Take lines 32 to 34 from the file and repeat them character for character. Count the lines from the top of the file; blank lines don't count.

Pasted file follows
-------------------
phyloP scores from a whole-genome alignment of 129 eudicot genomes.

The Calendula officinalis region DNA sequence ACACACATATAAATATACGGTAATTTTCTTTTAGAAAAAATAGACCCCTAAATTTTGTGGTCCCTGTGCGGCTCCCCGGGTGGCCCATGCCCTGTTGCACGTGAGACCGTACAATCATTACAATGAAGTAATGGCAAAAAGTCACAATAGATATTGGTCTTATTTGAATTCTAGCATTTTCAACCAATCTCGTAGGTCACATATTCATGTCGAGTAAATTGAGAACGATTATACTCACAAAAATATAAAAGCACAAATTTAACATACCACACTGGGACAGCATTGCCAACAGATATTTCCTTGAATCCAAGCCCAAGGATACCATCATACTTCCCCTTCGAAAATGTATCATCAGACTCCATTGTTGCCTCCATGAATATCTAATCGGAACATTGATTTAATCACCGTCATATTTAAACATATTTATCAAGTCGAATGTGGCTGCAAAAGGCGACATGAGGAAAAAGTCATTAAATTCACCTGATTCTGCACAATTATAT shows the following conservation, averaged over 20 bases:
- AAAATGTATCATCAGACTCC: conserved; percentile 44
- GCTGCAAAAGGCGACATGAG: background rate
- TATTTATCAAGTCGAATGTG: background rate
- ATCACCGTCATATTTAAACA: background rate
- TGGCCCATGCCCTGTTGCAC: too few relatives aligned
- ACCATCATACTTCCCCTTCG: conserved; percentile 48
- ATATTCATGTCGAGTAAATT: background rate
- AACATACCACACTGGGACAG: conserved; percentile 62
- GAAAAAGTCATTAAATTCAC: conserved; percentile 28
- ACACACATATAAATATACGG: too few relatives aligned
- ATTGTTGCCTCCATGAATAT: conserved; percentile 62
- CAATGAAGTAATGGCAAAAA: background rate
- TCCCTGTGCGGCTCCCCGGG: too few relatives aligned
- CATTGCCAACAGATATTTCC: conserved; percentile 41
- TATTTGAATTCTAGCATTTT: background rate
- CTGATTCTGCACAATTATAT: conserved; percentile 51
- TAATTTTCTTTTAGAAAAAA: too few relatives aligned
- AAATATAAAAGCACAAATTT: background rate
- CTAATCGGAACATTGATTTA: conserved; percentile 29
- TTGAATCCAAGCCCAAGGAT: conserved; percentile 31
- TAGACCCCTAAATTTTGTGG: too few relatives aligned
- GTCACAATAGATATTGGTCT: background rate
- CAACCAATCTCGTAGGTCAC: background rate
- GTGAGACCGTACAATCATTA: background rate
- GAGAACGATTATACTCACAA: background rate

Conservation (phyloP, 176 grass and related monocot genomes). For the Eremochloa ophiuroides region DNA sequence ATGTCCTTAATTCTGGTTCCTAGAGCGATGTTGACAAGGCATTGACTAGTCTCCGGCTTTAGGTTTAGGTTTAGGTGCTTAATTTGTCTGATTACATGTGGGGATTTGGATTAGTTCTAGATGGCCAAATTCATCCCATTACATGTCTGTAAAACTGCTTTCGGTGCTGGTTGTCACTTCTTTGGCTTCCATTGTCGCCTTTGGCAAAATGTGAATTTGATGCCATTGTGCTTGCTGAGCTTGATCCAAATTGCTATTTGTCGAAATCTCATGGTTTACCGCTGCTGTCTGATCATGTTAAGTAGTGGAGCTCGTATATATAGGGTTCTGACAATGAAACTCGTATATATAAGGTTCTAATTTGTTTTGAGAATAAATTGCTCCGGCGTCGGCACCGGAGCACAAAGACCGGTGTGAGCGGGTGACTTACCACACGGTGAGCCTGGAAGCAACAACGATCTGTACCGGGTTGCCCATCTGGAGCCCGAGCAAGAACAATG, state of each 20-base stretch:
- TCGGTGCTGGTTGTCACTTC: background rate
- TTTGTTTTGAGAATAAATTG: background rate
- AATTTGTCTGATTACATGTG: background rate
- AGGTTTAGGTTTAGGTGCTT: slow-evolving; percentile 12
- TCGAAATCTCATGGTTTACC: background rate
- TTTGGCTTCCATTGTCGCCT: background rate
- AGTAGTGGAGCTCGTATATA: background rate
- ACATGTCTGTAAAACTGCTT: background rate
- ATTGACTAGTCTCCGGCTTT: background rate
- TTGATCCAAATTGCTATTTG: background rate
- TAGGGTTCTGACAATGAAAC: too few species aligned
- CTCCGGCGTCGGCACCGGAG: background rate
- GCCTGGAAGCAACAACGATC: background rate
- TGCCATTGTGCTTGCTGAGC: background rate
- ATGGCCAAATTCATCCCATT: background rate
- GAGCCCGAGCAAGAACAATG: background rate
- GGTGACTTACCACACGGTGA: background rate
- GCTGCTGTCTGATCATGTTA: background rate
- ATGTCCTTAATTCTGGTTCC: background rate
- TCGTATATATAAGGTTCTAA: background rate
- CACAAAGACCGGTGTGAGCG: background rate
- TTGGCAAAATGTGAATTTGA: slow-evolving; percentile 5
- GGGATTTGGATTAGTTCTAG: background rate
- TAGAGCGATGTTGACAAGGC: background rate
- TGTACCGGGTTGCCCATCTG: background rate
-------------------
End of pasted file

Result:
- AGGTTTAGGTTTAGGTGCTT: slow-evolving; percentile 12
- TCGAAATCTCATGGTTTACC: background rate
- TTTGGCTTCCATTGTCGCCT: background rate